PUSH Fitness Tracker: First Impressions

PUSH fitness tracker is unlike any fitness tracker out there. It doesn’t count your steps, your activity or calories. Instead it keeps track of your movements during strength training exercises and provides instant feedback. By tracking power and velocity it essentially measures how hard you work at the gym.

How is PUSH Fitness Tracker Different from other wearables?

This question needs to be addressed right away because I hear it all the time on Twitter, Facebook and at watercoolers. Even other websites that review tech and wearbales tend to lump PUSH with consumer level general purpose trackers such as Fuel Bands, Jawbones and Fitbits. They’re all great and have their own purposes but I feel PUSH deserves to be in its own category. Unfortunately, at this time I haven’t heard of or seen other devices on the market that come close.

First, there’s a general purpose fitness tracker like Fitbit. Anyone can can just wrap it around their wrist and get their steps counted. Then there’s a lab full of unattractive yet very advanced strength testing equipment that requires PhDs to operate with a team of strength coaches to measure their athletes’ training performance. PUSH sits somewhere in between.

Don’t get me wrong, Fitbit is great and I wear it everyday. But it’s a different use case than PUSH. PUSH band I only wear when I’m at the gym.  Fitbit is awesome for keeping you motivated and is intended for those who do need to get motivated. PUSH is for people who already are motivated, serious about their strength training and need to take it to the next level.

Let’s talk about PUSH

Since seeing its Indiegogo campaign I wanted one.  I was seduced by the metrics it was able to track, Power and Velocity – and instant feedback it provided on each rep and set. This instant feedback allows you to gauge if you’re lifting too much or too little, thus helping you better optimize the next set.  And that’s the strength and key differentiating factor of PUSH, its biometric feedback is based on Velocity-Based Training (VBT) approach.

Matt Kuzdub, the Lead Sport Scientist at PUSH described it best in a Breaking Muscles article:

VBT uses velocity as a biometric feedback tool to gauge your weight training on a day-to-day basis. More specifically, velocity output helps dictate how much load you should be adding or removing on a particular set, or if you should move on and try a new exercise altogether. It’s a similar concept to heart rate training zones – stick to a certain training zone and reap the physiological benefits associated with that zone.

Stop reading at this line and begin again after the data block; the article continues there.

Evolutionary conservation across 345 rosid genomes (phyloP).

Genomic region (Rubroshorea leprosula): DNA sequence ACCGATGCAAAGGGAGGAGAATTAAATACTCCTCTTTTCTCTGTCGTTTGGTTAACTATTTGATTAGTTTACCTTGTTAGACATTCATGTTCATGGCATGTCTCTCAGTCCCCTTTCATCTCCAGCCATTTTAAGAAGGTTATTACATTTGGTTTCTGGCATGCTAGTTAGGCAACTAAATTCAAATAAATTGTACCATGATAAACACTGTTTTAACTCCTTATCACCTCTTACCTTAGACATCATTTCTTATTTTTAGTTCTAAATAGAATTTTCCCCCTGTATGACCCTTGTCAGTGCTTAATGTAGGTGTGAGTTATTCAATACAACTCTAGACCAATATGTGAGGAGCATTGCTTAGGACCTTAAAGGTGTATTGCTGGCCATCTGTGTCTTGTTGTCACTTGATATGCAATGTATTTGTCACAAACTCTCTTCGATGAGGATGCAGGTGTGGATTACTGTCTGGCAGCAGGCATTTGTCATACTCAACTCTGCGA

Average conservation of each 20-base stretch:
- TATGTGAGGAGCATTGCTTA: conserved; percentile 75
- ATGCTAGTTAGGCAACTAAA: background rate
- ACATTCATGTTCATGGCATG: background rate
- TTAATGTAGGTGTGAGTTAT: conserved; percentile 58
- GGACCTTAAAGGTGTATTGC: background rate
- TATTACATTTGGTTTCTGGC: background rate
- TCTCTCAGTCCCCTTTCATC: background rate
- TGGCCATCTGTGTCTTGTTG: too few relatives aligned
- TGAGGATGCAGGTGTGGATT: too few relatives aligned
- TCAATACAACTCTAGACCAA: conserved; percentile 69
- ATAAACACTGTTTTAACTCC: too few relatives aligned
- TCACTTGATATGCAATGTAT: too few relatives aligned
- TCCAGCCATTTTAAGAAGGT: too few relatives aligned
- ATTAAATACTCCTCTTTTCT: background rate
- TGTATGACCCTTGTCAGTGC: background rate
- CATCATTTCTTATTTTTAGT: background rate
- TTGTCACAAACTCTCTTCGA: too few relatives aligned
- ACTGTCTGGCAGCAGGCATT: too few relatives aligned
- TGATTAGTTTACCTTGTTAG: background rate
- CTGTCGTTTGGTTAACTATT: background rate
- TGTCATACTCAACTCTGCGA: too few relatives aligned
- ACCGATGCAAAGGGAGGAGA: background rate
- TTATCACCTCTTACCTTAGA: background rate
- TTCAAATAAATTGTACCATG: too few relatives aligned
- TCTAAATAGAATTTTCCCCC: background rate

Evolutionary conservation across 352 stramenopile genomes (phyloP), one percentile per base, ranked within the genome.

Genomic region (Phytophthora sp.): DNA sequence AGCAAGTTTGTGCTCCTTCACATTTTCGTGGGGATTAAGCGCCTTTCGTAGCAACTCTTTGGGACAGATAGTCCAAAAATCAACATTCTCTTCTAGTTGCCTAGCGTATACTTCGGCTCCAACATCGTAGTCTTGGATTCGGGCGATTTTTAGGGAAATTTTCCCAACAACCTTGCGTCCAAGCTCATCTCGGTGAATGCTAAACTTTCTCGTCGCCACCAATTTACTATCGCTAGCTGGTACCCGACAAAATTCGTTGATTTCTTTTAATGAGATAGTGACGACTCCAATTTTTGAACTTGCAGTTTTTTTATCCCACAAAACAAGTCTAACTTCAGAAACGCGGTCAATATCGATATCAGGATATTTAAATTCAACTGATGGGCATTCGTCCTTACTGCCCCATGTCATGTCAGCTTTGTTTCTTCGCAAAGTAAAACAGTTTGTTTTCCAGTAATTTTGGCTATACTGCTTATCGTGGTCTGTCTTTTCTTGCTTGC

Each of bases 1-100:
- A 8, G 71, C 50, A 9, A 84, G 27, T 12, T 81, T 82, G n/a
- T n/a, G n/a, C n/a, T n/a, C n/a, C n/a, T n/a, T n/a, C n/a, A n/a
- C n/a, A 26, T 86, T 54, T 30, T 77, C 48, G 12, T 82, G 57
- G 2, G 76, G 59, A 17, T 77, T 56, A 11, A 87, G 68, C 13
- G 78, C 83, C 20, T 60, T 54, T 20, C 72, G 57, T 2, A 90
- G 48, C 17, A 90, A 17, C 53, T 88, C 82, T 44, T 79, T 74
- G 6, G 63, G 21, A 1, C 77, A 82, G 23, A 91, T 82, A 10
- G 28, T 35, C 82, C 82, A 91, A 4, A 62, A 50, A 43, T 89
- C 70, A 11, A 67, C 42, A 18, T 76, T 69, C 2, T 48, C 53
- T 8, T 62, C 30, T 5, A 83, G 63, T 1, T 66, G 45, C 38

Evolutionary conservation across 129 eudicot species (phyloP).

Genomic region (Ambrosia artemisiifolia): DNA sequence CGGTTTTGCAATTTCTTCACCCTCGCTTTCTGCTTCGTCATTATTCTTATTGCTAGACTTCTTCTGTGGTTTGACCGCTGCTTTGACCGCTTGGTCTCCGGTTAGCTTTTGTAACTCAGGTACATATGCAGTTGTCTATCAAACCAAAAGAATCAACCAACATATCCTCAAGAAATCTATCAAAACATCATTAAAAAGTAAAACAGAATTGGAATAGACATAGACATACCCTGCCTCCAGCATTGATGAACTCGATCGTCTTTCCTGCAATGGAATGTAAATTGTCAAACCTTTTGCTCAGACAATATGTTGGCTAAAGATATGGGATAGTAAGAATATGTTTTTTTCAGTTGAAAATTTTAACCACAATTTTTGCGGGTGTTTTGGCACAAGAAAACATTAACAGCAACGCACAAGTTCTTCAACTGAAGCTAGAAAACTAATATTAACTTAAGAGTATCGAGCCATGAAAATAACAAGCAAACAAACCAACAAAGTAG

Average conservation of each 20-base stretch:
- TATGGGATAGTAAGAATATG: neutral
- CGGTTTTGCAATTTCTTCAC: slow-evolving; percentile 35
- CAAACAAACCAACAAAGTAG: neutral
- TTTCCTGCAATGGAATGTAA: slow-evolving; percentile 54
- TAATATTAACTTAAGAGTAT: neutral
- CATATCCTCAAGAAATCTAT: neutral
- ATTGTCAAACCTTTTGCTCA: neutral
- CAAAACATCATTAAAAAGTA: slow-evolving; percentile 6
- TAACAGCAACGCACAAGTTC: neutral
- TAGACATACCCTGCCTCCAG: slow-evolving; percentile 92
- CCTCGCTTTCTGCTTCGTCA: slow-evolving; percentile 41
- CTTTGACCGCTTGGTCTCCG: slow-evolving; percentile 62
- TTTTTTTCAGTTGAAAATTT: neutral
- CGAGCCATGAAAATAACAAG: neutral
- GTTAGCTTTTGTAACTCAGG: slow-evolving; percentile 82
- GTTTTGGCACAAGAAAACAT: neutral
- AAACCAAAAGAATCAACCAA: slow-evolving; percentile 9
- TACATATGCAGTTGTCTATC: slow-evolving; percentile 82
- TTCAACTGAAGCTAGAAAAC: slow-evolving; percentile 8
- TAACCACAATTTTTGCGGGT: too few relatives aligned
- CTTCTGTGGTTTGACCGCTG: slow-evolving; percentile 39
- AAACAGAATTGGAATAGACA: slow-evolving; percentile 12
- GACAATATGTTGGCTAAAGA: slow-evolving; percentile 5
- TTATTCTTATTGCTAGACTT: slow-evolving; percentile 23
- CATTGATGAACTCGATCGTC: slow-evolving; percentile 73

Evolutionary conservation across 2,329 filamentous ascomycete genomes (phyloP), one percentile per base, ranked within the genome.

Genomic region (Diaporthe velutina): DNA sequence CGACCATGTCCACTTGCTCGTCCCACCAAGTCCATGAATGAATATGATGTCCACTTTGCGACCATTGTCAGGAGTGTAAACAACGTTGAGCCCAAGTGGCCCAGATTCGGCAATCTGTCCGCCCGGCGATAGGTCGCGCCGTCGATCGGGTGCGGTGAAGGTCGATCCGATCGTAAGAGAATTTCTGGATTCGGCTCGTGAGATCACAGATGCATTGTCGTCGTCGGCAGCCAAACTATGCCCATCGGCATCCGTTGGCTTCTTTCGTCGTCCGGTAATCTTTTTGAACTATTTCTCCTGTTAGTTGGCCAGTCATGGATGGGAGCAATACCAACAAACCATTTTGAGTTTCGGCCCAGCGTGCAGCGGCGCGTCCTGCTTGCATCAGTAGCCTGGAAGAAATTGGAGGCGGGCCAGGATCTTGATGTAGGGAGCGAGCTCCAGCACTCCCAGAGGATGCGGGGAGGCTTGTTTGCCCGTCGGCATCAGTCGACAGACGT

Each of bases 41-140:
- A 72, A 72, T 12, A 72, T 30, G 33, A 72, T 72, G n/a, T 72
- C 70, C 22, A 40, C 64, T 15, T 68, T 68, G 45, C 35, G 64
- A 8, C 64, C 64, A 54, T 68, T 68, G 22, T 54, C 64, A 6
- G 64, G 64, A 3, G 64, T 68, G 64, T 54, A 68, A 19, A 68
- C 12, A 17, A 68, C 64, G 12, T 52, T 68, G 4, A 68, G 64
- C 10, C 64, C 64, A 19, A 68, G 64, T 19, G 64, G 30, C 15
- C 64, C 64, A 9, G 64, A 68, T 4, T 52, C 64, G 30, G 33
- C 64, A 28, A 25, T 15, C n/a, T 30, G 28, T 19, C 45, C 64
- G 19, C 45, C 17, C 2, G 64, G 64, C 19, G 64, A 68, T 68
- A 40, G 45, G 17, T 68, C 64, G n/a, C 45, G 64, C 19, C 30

This is advanced sport science, and I am happy to finally see it in a consumer level wearable.

Trainer Andrei with PUSH Fitness Tracker

I got my PUSH band shortly after it was launched and been training with it for just over a month now.

PUSH fitness tracker package

PUSH fitness tracker unboxed

PUSH Band and accessories

PUSH made in Canada

I’m fairly tech savvy and love playing with new gear. But it did take me a couple of sessions to figure it out. Not so much from the technical standpoint like syncing it with your phone but how can I use it to improve my training.  That required learning more about VBT and related metrics, how to use it properly during training and modifying my current workout routine.

How to use the PUSH Band during a workout

Before you start tracking your workout you need to do 3 things:

  1. Fully charge your PUSH tracker. Although official specs claim a decent battery life my experience has taught me to charge the band after every use.
  2. Download and install a smart phone app and setup your profile.
  3. Review all exercises PUSH can track before you get to the gym.  This is important because if your program includes exercises that aren’t in PUSH’s database your tracker will be rendered useless.  Build your workout session using exercises PUSH can track.  (You can use PUSH’s web portal to create new routines, but you’ll need to email the PUSH team for access.)

Using the PUSH app, select your training goal and all available training gear you have access to: